Monday, 21 December 2009

3D animation creation service

Through something completely unrelated I found the xtranormal webpage, which lets you create simple 3D animations in a very easy way. In a minute you can create something really simple (for example: a greetings message). Creating a personalized cartoon for the kids goes now into the TO DO list...

Saturday, 19 December 2009

Backing up with rdiff-backup remotely

For some time I wanted to make a decent setting to create daily backups of my different computers, but somehow kept delaying it... Not any more...

In the end, it is actually pretty easy to set up (though I still need to verify that doing it automatically instead of manually does not give me any trouble).

I basically mount a remote directory in my local tree with sshfs

sshfs remote_machine:/net/angelv/BACKUPS /BACKUPS/NAS/ -o workaround=rename

The -o workaround=rename is important, as previously I was having trouble doing this sort of backup through sshfs (see this).

Once this is in place, having daily incremental backups is as easy as putting in my cron:

0 2 * * * rdiff-backup /home/angelv /BACKUPS/NAS/VASO.HOME.BACKUP
0 3 * * * rdiff-backup --remove-older-than 4W /BACKUPS/NAS/VASO.HOME.BACKUP

See more examples.

Friday, 18 December 2009

Missing libraries libstdc++5 in Ubuntu 9.10 when installing Intel Compiler

The installation script (for 64 bits) complains about libstdc++5 not being present, and it cannot be found in the default repositories. Installing the one for the previous Ubuntu version works fine. The details can be found, for example, in here.

After that, if you want to run the debugger, you also need to install the 64 bits version of libstdc++5, which can be installed automatically (all dependencies should be met) with GDebi, after downloading the package from here.

Thursday, 17 December 2009

Photo Mosaic creation tips

Related to my previous post, I spent some time figuring out how to get a good photo mosaic. Basically I wanted to create a Mosaic of a family picture, where the "metapixels" (i.e. the small images) would be pictures of the members of the family. The resulting image (about 75cmx100cm) was to be framed and put up at our home, in a corridor with maximum viewing distance of around 5.5 metres. And basically I wanted to make sure that the family picture could be properly appreciated when viewed from a distance, but also that the "metapixels" could be seen when looking at it close-up. So, I had to follow these steps:

1. Select all possible metapixel images (this is trivial but it takes some time: I wanted to make sure that all metapixels were related to the bigger images).

2. I found that many of my images had spaces in their names, which the metapixel software didn't like, so I substituted the spaces with underscores:

rename -v 's/\ /\_/g' *

3. I don't want the metapixels to be streched (metapixel will only work with one metapixels size) so I find for my set of images which sizes they have and how many I have of each size:

angelv@palas:~/Mosaic$ for img in `ls Mosaic-Original/` ; do identify -format "%wx%h" Mosaic-Original/$img ; done > sizes.txt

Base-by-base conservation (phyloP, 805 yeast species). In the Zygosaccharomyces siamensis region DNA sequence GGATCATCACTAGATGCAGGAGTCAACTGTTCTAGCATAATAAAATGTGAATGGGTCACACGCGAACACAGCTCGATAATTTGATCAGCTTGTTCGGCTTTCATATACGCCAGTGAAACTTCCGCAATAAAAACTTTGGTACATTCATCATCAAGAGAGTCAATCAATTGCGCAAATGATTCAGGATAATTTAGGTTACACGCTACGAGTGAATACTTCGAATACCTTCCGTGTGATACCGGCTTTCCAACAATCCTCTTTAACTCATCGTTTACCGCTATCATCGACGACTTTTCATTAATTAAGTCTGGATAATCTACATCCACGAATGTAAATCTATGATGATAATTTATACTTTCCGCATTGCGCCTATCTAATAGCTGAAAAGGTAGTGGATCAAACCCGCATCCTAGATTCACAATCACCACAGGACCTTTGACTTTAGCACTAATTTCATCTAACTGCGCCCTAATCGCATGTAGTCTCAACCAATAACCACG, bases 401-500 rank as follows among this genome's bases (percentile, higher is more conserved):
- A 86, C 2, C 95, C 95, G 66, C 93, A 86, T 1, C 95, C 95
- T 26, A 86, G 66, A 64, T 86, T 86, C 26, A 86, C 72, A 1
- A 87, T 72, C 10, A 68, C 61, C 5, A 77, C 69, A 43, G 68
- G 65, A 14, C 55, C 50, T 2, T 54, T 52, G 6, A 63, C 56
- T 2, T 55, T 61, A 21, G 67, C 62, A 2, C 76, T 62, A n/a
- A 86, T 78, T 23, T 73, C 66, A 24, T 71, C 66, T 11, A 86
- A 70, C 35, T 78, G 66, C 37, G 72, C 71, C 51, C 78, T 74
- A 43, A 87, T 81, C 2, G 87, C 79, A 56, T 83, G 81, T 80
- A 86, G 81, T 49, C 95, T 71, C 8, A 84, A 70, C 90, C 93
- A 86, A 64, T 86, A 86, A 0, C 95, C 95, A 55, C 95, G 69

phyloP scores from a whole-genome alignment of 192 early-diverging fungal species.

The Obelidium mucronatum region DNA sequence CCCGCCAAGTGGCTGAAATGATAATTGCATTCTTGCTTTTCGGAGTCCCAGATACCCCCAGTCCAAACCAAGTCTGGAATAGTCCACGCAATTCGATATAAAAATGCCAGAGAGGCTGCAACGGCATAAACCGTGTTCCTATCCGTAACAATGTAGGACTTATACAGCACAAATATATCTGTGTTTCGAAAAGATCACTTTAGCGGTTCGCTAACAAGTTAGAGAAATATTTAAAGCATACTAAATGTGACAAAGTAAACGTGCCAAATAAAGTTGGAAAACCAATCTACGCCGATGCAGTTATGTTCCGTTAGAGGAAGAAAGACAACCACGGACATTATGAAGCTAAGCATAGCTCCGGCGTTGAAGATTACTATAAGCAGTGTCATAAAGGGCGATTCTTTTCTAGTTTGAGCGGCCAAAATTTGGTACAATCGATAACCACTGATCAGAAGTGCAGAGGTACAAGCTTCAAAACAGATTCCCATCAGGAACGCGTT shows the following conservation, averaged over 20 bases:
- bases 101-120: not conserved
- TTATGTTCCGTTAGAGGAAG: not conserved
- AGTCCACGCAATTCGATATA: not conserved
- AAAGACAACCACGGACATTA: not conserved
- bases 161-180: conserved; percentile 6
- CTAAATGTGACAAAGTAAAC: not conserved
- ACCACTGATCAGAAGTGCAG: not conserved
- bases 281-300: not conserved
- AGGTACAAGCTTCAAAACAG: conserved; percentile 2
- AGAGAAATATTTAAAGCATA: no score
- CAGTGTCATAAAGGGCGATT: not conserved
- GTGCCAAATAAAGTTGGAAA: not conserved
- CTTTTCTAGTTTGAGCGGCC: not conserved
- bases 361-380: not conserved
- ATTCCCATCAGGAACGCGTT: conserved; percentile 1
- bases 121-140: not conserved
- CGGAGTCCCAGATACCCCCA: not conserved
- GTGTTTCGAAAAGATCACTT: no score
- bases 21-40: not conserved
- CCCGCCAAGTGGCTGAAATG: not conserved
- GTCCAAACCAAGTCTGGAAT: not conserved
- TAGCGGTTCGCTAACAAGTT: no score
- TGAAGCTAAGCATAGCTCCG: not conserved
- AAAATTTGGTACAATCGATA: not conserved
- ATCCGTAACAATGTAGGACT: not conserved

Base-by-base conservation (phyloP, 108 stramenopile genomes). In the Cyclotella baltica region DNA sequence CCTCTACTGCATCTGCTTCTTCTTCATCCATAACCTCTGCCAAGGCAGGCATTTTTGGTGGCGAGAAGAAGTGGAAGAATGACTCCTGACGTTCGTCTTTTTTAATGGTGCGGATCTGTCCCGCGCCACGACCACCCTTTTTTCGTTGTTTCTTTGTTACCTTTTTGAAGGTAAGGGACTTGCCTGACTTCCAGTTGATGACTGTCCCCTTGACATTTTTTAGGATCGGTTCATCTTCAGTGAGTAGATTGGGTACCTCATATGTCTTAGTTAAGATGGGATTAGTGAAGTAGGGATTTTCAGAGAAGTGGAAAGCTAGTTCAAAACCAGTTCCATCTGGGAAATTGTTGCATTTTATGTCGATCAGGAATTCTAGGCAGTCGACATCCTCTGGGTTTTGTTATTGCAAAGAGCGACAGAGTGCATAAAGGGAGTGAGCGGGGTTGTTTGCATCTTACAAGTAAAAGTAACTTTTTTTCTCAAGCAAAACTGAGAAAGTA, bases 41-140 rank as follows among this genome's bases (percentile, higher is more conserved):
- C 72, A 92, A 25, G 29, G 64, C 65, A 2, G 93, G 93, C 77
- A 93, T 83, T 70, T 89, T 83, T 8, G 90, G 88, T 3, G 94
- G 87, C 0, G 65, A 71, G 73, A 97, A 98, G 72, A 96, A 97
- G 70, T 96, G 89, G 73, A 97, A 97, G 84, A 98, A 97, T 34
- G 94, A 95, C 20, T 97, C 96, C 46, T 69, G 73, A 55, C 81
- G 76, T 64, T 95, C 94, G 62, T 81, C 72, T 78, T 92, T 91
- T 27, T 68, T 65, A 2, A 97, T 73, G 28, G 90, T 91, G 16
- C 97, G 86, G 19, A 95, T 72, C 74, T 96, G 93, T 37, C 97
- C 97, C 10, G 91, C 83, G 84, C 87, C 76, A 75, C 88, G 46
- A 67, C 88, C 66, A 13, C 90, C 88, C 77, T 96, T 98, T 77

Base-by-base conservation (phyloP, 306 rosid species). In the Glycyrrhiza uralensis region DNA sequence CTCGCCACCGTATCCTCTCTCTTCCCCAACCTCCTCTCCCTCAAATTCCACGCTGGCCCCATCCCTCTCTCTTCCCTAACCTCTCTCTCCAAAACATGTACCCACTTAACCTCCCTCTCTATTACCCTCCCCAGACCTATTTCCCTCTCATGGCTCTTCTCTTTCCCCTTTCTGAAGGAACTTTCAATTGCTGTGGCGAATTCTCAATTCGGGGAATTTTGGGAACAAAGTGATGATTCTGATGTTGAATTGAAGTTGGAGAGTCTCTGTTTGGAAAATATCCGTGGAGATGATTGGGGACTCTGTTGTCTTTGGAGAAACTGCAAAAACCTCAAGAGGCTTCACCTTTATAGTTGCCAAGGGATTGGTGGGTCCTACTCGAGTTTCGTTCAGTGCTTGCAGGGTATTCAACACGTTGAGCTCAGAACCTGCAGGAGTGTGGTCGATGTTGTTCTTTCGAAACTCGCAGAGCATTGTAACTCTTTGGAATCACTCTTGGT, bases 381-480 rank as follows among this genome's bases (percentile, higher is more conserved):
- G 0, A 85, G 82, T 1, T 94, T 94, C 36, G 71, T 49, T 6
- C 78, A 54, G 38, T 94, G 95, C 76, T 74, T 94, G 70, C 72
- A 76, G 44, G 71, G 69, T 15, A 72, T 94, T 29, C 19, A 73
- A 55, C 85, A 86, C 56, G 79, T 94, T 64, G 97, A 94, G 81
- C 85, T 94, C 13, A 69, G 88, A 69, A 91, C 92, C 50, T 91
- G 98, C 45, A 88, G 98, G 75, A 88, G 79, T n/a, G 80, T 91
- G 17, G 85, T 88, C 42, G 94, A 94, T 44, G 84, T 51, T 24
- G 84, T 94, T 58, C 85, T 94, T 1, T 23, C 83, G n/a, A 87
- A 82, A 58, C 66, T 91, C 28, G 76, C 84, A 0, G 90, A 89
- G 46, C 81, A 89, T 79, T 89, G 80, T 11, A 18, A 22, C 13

4. I find how many of them have a 3x4 ratio, and how many a 4x3 ratio. In my case, these numbers are very similar: 1089 (4x3) vs. 1051 (3x4)

5. Despite the number of landscape images being a little bit larger, I decide to build the mosaic out of the portrait ones, since portrait images are usually close-ups, and will be appreciated better when very small. To copy all the 3x4 images I use:


find Mosaic-Original/ -exec identify "{}" \; |awk '{
if ( arr[1] < arr[2] ) { cmd = "cp " $1 " Mosaic-Original-3x4/"name[2] system(cmd) } }'

6. So now I can create the thumbnails with the correct ratio:

angelv@palas:~/Mosaic$ metapixel-prepare -r Mosaic-Original-3x4 Mosaic-Thumbs --width=96 --height=128

7. And now I can prepare the final mosaic image, but with the right ratio for the thumbnails:

metapixel --metapixel mosaico_in.jpg mosaico_out_cheat40.png --library Mosaic-Thumbs/ --scale=5 --distance=5 --width=48 --height=64 --cheat=40

The numbers are important...

* As I mentioned, the final picture has to be 75x100. My original image was 1857x2476 pixels. When asking metapixel to scale it by 5, the resulting mosaic has 12384x9280 pixels, so for 100cm (or 39.37 inches), this image can be printed at 314 dpi (300 dpi is considered a very good quality for printing).

* At the same time, each row of the mosaic will have 258 metapixels (12384/48), so each metapixel will be 3.87mm wide, which is small, but definitely viewable when you get close enough.

* A 40% cheating is quite large, but my set of images was not very large, and the distribution of colours was not very good, so when no cheating was used, the resulting image was very poor in colours, so I modified the original image to make its colours brighter, and I used a 40% cheat percentage, so the resulting image can be easily viewed from a distance, and it has plenty of colours. The artifact can be appreciated when getting close to the picture, but I think this is better than having a resulting mosaic with very poor colours.

The resulting image looks very nice, and I sent it yesterday to develop it (which is cheaper than I thought, just about 30 Euros).

Thursday, 10 December 2009

Photo Mosaic Software

I needed to create a Photo Mosaic today, and I just found the Metapixel software. I'm not sure how this rates quality-wise against other tools, but in a matter of minutes I had created a test Mosaic with whatever pictures I had on my hard disk following this post. Really nice! Now we have to spend tweaking the different options to get the desired result...

Train simulators in Linux